I A Linderborg


Laboratory and field trials of novel antisapstain formulations
1997 - IRG/WP 97-30146
This document covers the results of laboratory and field trials of combinations of fungicides formulated using a patented technology (PCT NZ 96/00143). A 3 week laboratory trial that uses radiata pine (Pinus radiata D. Don) branch discs as a substrate was used to determine which combinations possessed a suitable spectrum of fungitoxicity against key sapstain, mould and decay fungi. In particular fungitoxicity against Ophiostoma piceae H & P Syd was looked for as this is the most difficult fungus to control on freshly cut radiata pine in New Zealand. The most promising formulations were then tested using block stacked radiata pine stored for 11 weeks during a high hazard summer period. In general the field trial results corroborated with the laboratory disc trial results. The importance of a broad spectrum of fungitoxicity and in particular a high level of activity against O. piceae, was shown by both types of trial. A formulation containing hexaconazole (0.014%w/v) plus carbendazim (0.028%w/v) plus a quaternary ammonium compound (0.291%w/v) was particularly promising. This formulation achieved significantly better (5% level of probability) control than the commercial standards, for 11 weeks of summer storage. The low fungicide concentrations used auger well for it&apos;s cost effectiveness. It is believed that this was in part due to fungicide synergy, broad spectrum activity and the use of microemulsions and solutions of the key fungicide components.
R N Wakeling, P N Maynard, D R Eden, C M Chittenden, B Carpenter


Subterranean termite attack potential in field test sites: assessment methods and field characterization
2003 - IRG/WP 03-10472
To assess subterranean termite attack potential in the field and seasonal variations, trials were set up in each of two managed silvicultural plantations, of Eucalyptus globulus and Pinus pinaster, respectively. Termite occupancy in lying dead wood was evaluated by an adaptation of the line-intersection method, and attack potential in soil was assessed by a system of stakes inserted into the ground, combined with baits. Occupancy in fallen dead wood was assessed over one year, demonstrating that there were seasonal changes in foraging activity. Baits and stakes were assessed at three month intervals, providing a corresponding measure of the intensity of the foraging activity under ground. The usefulness of this dual characterization of field sites is discussed.
T Nobre, L Nunes, L Brinca, D E Bignell


Field Trials with mini-stakes
2002 - IRG/WP 02-20244
In 1995 an extensive field test program with wood mini-stakes, 8 x 20 x 200 mm, was started. In these trials a large number of parameters are being evaluated, including several new wood preservatives, differently chemically modified woods and natural durability of various wood species. The test sites are three fields in Sweden for in-ground and “close to ground” testing, one subterranean termite field in Indonesia for in ground testing, and finally one fungus cellar. The results of the test program show that some chemically modified woods perform surprisingly well and actually equal to or better than CCA-impregnated wood. This was also true for wood treated with some of the new preservatives included in the program. After more than six years of testing it is clear that the in-ground test results are comparable with ordinary EN 252 results with full sized stakes, 25 x 50 x 500 mm. Mini-stake EN 252 field testing is thereby an economic alternative to ordinary EN252, if the intention is to screen many parameters with a limited amount of material and with limited field space available.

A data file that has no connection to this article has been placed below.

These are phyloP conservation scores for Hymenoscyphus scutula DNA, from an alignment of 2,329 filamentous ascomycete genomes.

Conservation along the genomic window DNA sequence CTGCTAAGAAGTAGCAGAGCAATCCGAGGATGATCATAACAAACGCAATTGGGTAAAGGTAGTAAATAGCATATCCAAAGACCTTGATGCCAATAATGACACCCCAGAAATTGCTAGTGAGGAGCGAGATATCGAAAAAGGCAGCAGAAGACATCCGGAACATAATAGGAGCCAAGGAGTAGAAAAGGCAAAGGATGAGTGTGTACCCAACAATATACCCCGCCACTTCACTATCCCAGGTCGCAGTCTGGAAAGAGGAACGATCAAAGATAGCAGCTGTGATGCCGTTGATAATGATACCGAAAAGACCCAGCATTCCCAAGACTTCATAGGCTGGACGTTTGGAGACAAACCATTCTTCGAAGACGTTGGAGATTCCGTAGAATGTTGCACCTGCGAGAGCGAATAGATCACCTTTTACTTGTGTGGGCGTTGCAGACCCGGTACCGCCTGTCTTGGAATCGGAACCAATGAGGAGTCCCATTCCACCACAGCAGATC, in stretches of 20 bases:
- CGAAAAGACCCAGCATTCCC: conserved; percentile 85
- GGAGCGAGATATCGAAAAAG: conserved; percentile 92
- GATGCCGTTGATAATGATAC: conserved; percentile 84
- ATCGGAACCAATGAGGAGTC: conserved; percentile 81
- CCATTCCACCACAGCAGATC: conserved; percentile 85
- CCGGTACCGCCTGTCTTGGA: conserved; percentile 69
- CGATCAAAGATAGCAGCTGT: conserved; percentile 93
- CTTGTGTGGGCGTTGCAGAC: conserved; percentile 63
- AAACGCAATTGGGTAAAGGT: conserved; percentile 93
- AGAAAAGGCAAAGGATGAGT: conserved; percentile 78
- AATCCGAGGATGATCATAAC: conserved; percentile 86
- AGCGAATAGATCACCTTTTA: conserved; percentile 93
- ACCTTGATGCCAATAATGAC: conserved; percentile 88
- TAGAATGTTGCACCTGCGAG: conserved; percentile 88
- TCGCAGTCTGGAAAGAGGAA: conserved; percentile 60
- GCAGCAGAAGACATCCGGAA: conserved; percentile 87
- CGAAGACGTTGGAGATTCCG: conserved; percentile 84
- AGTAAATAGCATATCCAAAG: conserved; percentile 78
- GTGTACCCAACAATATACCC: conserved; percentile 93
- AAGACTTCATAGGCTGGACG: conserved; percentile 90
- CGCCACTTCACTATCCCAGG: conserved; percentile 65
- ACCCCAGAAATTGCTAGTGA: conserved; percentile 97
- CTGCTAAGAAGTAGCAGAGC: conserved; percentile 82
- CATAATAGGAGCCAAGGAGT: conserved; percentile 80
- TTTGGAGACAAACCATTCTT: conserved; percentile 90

M Westin, A O Rapp, Y S Hadi, T Nilsson


Antisapstain field trials of NeXgen in New Zealand
1997 - IRG/WP 97-30145
This document covers the results of summer and winter log trials of NeXgen, an antisapstain formulation containing methylene bis thiocyanate plus chlorothalonil. Log billets (20 - 25cm diameter) were stripped of bark using a commercial maul debarker and antisapstain treated within 8 hours of felling by dip application. Billets were stored in a pole barn and assessed for internal sapstain and decay and surface mould at 8, 16 and 24 weeks. The performance of NeXgen was compared with two commercial standards tested at 5% (IPBC at 0.35% plus DDAC at 3%v) and 20% (acid solubilised oxine copper at 0.75%). These two formulations are used for protecting export radiata pine (Pinus radiata D. Don) logs in New Zealand. For 24 weeks of winter storage and 16 weeks of summer storage, NeXgen applied to radiata pine log billets at a concentration of 2%w/v (MBT at 0.29% plus chlorothalonil at 0.29%) gave significantly (5% level of probability) better protection against sapstain and at least equivalent protection against decay and surface mould compared to two commercial standards tested at 5%w/v (IPBC at 0.35% plus DDAC 3%) and 20% (oxine copper at 0.75%).
R N Wakeling, T L Woods, D R Eden, C M Chittenden, B Carpenter


Report on the efficacy and performance of the insecticide candidate termiticide in H2 field trials
2004 - IRG/WP 04-10516
This paper explains the field results of phenol pyrazole treated timber against in an above ground mound colonies of Coptotermes acinaciformis (Froggatt). C. acinaciformis (‘termites’) are the major pest of human structures throughout tropical and sub tropical regions, causing billions of dollars in damage to timber-in-service worldwide. The result of this field test have shown that candidate termiticide at 0.002 % m/m mean retention was unpalatable to the foraging termites. The wood blocks treated with candidate termiticide at the 0.0005 and 0.001 % m/m mean retention failed to prevent termite feeding on the treated blocks.
B M Ahmed, P Vinden, J Hann, J R J French


Development and field trials of Evotek 230, a new antisapstain product